Classification and reimbursement cases are fact driven, and can appear to be contradictory. For example, in IRMO: Raad, 301 Ill.App.3d 683, 704 N.E.2d 964 (Ill.App. 2 Dist.,1998), the wife contributed the majority of the money in her IRA prior to her marriage. When the parties married, petitioners IRA account was valued at $24,446.37. Petitioner contributed $6,257.42 during the marriage. The marital contributions did not transmute the non-marital IRA into marital property. But the $24,446.37 of non-marital property and the increase in value attributed to that amount is subject to the right of reimbursement. If the increase in value of the $24,446.37 of nonmarital property resulted from a contribution of the marital estate, the marital estate is entitled to reimbursement.
Contrast IRMO: Raad with the case of IRMO: Mouschovias, 359 Ill.App.3d 348, 831 N.E.2d 1222, 294 Ill.Dec. 897, (4th Dist. 2005). In Mouschovias, the husband opened a Vanguard Prime Money-Market Fund and a Vanguard 500 Index Fund prior to the marriage; the latter fund was opened five days prior to the marriage. The trial court ruled that the two Vanguard funds were marital, but awarded them to the husband. The appellate court held that the distribution of marital assets was proper even if its classification of the two accounts was not. In explaining its ruling the appellate court stated that [non-marital] " 'property,' however, must have some identity, some integrity. A mere receptacle (a bucket?), owned by the party before the marriage, into which he places marital property, is not sufficient to invoke the rule that 'contributing one estate of property into another resulting in a loss of identity of the contributed property' transmutes the classification of the contributed property to that of the estate receiving the contribution. 750 ILCS 5/503(c)(1). We believe that to hold that those funds were transmuted to non-marital property would contravene the intent behind Section 503(c). A party should not be allowed to defeat the fundamental concept that all property acquired during the marriage is marital property by opening a checking account in his name and placing a meager amount in that account before the marriage, then depositing all his paychecks into that account after the marriage. We recognize that Henke did not employ this precise analysis. We should ignore the receptacle and look to the funds.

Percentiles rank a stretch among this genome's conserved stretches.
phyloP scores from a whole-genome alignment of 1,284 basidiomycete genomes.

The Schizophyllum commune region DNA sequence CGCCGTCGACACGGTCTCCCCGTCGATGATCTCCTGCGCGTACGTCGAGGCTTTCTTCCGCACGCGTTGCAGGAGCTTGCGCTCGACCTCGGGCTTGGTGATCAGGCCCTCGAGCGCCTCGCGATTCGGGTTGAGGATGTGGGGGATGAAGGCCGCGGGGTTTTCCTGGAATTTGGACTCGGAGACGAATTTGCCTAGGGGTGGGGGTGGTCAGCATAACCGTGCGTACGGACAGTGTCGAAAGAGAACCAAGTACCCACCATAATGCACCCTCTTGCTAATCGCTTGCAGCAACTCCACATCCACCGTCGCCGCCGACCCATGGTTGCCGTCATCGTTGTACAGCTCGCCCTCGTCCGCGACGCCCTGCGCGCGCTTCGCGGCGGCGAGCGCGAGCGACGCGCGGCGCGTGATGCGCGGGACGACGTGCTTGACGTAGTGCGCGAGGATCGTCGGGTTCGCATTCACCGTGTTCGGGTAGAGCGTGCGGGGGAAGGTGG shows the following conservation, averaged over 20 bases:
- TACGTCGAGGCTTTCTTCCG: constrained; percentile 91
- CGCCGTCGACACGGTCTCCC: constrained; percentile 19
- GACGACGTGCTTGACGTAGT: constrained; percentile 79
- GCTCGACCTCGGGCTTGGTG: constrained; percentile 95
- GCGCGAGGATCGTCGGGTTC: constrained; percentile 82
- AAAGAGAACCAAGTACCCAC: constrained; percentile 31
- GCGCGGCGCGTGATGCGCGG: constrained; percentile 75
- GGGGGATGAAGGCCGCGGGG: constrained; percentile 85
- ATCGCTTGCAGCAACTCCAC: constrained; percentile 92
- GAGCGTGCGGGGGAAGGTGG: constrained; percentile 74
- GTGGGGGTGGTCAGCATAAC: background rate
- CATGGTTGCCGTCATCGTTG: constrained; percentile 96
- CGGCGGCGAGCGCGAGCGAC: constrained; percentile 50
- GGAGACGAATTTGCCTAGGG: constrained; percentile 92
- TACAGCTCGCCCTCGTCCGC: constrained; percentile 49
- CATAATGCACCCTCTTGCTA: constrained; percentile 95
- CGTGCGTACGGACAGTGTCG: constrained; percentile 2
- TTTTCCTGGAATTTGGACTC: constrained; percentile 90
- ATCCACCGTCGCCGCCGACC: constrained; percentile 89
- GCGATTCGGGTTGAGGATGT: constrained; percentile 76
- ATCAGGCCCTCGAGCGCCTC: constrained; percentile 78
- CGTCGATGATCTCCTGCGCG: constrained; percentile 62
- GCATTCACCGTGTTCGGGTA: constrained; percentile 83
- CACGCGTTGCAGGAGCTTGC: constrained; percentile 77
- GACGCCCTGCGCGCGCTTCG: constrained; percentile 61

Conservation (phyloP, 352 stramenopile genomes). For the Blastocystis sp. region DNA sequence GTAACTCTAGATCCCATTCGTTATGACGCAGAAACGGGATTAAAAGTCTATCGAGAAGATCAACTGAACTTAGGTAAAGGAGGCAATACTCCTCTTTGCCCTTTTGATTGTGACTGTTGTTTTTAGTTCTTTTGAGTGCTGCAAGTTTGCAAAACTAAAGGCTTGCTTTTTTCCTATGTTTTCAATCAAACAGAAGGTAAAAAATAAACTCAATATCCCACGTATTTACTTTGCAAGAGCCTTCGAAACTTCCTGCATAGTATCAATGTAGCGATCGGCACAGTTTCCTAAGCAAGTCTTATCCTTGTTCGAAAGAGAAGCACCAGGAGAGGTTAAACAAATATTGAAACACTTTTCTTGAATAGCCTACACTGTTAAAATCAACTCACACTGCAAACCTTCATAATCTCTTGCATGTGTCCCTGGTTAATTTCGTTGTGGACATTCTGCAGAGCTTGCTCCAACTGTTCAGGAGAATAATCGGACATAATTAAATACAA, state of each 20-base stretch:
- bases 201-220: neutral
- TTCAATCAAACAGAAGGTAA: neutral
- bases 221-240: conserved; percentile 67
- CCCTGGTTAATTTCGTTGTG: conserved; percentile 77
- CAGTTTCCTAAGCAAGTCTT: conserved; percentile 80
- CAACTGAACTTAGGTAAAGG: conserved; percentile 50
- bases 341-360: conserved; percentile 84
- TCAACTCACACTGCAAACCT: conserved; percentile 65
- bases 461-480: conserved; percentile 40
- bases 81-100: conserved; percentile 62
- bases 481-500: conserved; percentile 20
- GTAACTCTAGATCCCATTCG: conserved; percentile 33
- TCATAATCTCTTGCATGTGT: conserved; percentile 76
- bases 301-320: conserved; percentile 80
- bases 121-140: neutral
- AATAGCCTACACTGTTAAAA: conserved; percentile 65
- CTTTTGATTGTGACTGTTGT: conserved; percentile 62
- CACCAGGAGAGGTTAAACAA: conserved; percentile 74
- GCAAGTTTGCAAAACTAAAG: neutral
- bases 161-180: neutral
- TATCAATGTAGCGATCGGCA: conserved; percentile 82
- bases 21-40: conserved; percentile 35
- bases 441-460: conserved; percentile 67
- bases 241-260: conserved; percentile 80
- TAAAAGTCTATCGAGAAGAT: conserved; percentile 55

In IRMO: Hegge, 285 Ill.App.3d 138, 674 N.E.2d 124, 220 Ill.Dec. 853, (2ndDistrict 1996). The wife sold her non-marital home and used proceeds therefrom to apply toward the purchase of a home in her name only. However, the wife purchased this home during the marriage. The husband told the wife that he would never take the home from her. Both parties were listed as mortgagors on the home, and they paid mortgage payments from a joint (marital) account. Later, husband made the payments while wife was not working.
At trial the husband argued that because the house was purchased during the marriage and because non-marital assets were commingled with marital assets to purchase it, the wife did not overcome the presumption that the house is marital property. The only issue for us to consider is whether the wife overcame the presumption that the house was marital property. . . we conclude that [the wife] has not demonstrated 'by clear and convincing evidence that the [house] should be considered non-marital property.
When marital assets are commingled with non-marital assets to purchase a marital home, the home is presumed to be marital property." IRMO: Parr, 103 Ill.App.3d at 207, 58 Ill.Dec. 624, 430 N.E.2d 656.
There are numerous other cases, involving family farms, business interests, and personal (marital) efforts contributed to non-marital property. Usually commingling and reimbursement issues arise within the context of real estate, business interests or financial accounts. In other words, these issues tend to affect the finances of the parties, and financial outcome of the case, more than all of the other Section 503 factors combined. Accordingly, they may cause a given case to cost substantial sums in attorneys' fees and costs.
The two major hurdles to reimbursement, namely  overcoming the statutory presumption that the contribution was a gift, and  documenting that the contribution is retraceable by clear and convincing evidence, can readily be resolved by a pre-nuptial agreement. A valid pre-nuptial agreement that costs a proverbial $1,000 can readily prevent unintended property entanglements that may cost many thousands in attorney's fees and cost, and much more in lost property rights.